The Case Digest arose from a need the United Nations Office on Drugs and Crime (UNODC) identified among practitioners who fight trafficking, to be given tools to address typical evidential problems which arise in trafficking cases. Therefore, the Case Digest aims first and foremost to assist criminal justice practitioners worldwide in addressing the evidential issues typical to trafficking cases, under the assumption that there are particular issues which recur and are central to the success or failure of cases. It aims to equip these practitioners with an arsenal of possible creative solutions that have been tried and tested elsewhere in actual cases before courts. It is hoped that by using these tools, practitioners will be inspired to think “outside the box” when encountering problems related to evidential issues in human trafficking cases.
In the same vein, the Case Digest tries to alert practitioners that patterns which at first glance may appear to be weaknesses in the case, may actually strengthen it. For example, the fact that a victim does not flee when given an opportunity to do so, seems, at first glance, to be a weakness in the case, but may in fact be a strength in that it may point to the high level of control exerted by the trafficker; inconsistencies in a victim’s testimony may seem such as a weakness in the case, but may actually be a strength, in establishing that the victim has not been coached, but is making a genuine statement; a threat that may seem, on the face of it, to be irrational and too fantastic to believe, may be a particularly menacing threat in the cultural context and subjective world of the victim. The essential lesson is that, in building a trafficking case, one must examine the totality of the circumstances in order to gauge the significance of any one piece of evidence.
It should be noted, however, that the Case Digest, as much as it aims to assist criminal justice practitioners, would also be valuable to a range of other stakeholders, including viii policymakers and legislators, researchers, students and lecturers, service providers, labour inspectors and law enforcers from a variety of sectors, as well as other actors that are relevant to a comprehensive response to trafficking in persons and seek to better understand some of the challenges and opportunities in addressing trafficking.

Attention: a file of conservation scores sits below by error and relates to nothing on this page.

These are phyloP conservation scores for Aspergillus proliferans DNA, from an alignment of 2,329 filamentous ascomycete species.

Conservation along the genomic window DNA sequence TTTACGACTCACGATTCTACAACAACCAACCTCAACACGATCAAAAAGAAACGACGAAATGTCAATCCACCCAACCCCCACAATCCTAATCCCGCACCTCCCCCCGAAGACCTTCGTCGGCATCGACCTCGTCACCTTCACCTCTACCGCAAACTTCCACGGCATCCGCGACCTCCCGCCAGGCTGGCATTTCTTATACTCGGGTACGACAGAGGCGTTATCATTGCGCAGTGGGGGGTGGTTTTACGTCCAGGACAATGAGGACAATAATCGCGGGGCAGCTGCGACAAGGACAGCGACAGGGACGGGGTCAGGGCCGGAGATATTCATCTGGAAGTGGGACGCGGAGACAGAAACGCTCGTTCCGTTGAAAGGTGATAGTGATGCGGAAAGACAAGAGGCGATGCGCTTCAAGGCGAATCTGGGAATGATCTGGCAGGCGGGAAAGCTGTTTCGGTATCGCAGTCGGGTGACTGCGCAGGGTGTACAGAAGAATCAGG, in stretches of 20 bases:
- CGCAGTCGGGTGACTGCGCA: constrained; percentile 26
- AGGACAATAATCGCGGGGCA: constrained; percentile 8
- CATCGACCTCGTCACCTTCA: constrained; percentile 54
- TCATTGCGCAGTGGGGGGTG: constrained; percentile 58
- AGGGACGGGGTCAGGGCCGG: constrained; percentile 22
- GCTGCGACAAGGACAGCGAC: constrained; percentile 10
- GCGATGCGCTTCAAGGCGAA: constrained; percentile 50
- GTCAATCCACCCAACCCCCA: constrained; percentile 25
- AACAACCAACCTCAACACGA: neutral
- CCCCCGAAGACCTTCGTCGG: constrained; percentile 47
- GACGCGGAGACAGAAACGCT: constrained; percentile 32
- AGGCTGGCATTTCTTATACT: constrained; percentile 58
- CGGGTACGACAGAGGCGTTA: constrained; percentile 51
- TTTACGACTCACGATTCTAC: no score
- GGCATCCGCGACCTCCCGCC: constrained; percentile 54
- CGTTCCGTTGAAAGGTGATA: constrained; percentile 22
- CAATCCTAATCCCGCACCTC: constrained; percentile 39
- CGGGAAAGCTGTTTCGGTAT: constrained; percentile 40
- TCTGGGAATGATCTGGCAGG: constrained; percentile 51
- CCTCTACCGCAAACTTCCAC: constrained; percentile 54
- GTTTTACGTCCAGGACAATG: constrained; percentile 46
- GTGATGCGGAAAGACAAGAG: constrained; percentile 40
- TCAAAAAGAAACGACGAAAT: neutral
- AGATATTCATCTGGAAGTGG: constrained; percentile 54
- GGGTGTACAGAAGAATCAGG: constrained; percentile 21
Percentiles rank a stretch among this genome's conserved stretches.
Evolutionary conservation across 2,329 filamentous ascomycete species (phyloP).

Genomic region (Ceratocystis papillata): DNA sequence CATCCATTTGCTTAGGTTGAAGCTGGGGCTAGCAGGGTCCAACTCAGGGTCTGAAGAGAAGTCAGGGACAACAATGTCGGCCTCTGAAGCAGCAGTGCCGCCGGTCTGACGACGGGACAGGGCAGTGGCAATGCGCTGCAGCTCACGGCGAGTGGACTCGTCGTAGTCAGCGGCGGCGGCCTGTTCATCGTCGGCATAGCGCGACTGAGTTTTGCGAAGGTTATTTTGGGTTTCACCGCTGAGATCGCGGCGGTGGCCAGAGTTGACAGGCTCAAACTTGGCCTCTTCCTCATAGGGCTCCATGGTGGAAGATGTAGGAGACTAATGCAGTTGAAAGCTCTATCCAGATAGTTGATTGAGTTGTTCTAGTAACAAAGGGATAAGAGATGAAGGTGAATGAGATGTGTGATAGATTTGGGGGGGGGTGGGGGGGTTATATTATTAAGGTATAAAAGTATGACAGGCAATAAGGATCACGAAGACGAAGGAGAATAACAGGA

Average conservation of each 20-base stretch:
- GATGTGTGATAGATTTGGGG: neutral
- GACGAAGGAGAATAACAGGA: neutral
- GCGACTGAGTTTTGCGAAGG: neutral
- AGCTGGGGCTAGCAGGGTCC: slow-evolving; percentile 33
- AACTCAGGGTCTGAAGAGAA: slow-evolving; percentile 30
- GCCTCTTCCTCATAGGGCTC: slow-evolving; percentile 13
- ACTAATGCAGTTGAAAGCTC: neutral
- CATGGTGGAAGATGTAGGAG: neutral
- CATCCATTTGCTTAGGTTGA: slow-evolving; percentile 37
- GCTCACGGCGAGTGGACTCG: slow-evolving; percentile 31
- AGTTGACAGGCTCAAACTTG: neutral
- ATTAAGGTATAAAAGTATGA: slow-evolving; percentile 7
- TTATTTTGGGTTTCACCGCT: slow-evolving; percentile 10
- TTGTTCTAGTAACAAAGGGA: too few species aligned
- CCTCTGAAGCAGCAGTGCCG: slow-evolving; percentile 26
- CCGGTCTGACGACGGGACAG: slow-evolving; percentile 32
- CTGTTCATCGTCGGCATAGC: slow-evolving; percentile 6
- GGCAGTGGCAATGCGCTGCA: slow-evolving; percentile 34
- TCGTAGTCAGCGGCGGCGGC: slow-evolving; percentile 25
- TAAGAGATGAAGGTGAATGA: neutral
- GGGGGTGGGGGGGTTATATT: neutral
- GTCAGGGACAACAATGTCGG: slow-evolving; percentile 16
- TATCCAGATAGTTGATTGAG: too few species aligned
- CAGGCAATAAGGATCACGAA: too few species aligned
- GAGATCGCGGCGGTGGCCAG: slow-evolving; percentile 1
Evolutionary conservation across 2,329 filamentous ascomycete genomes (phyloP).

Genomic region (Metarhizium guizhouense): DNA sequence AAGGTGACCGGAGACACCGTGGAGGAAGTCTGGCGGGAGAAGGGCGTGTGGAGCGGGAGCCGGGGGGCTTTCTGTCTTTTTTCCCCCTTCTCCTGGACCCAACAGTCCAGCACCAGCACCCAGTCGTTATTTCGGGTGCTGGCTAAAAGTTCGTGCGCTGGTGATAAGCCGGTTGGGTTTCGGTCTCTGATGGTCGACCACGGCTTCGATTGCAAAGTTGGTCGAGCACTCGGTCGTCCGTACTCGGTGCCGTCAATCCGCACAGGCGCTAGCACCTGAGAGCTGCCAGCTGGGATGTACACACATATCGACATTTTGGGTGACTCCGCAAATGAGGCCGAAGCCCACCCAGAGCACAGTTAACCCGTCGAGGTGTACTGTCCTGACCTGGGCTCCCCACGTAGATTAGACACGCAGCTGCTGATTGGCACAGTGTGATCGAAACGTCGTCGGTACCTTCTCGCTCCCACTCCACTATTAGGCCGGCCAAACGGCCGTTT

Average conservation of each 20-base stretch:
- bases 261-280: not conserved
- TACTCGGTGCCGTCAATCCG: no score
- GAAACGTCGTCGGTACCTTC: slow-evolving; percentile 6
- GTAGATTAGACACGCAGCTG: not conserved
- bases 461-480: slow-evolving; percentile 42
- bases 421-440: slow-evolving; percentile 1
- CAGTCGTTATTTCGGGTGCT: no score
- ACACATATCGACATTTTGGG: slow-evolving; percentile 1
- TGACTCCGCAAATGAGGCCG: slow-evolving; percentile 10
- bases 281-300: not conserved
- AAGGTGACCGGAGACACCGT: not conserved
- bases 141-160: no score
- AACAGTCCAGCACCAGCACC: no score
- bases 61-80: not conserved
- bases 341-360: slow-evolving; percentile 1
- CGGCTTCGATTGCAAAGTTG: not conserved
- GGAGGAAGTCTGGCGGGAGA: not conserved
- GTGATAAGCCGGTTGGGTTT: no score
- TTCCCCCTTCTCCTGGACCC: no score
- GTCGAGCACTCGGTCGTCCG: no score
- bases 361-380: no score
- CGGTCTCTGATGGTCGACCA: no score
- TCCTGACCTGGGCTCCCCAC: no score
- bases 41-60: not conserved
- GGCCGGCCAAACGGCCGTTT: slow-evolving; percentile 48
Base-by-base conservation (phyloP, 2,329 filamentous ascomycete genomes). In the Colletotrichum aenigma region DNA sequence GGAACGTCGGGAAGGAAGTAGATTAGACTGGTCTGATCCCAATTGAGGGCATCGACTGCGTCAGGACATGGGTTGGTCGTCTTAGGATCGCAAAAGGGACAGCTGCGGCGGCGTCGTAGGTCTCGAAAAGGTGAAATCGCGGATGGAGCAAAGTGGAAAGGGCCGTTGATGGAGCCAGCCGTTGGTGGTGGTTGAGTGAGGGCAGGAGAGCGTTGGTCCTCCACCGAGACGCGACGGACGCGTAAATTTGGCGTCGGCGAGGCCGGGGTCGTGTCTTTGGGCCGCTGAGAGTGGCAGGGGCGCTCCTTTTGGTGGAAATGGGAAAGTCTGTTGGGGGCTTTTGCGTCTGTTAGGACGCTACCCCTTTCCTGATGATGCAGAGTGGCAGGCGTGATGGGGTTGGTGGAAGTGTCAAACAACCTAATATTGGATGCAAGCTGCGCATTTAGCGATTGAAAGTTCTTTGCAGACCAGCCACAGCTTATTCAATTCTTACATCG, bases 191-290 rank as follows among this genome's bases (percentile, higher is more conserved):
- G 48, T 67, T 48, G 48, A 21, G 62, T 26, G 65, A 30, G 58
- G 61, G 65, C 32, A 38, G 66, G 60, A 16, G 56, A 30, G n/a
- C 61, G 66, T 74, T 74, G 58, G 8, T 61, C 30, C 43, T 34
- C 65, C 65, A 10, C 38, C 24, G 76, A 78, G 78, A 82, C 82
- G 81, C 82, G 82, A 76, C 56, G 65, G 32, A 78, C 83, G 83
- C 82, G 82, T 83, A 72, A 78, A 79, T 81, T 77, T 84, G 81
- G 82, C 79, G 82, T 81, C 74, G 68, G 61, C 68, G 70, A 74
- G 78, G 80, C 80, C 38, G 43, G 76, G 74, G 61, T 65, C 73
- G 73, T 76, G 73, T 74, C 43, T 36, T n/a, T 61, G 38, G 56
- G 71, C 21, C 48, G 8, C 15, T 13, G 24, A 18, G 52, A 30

As stated at the outset, this Case Digest has limitations. One of these is its subject matter, which is limited to evidential issues. Naturally, there are many additional aspects and dimensions, even in relation to this topic, that would be worth further exploration, but could not be included in this Case Digest. One such topic is victim protection measures which may impact upon the availability and quality of victim testimony. Another is the transnational dimension of many trafficking in persons cases, where the victim may be recruited in one country, transported through another and exploited in a third country, leading to special challenges that should be explored. In addition, the Expert Group Meeting convened to review a draft of this Case Digest in May 2014 in Vienna yielded suggestions to address, among other topics, discussions on organized crime, corporate defendants, public officials as defendants, and cases involving corruption. Unfortunately, these were beyond the scope of the present Case Digest, but we do hope that this is only the first of many such initiatives.
Most cases in the Case Digest are drawn from UNODC’s Human Trafficking Case Law Database. This database is freely available at www.unodc.org/cld. Furthermore, relevant national legislation on trafficking in persons and allied crimes can be found in UNODC’s Sherloc (Sharing Electronic Resources and Laws on Crime) database on legislation http://www.unodc.org/cld/index-sherloc.jspx. Both are living tools that continue to grow, are easily searchable and can complement the Case Digest. Readers of the Case Digest are invited to make use of them.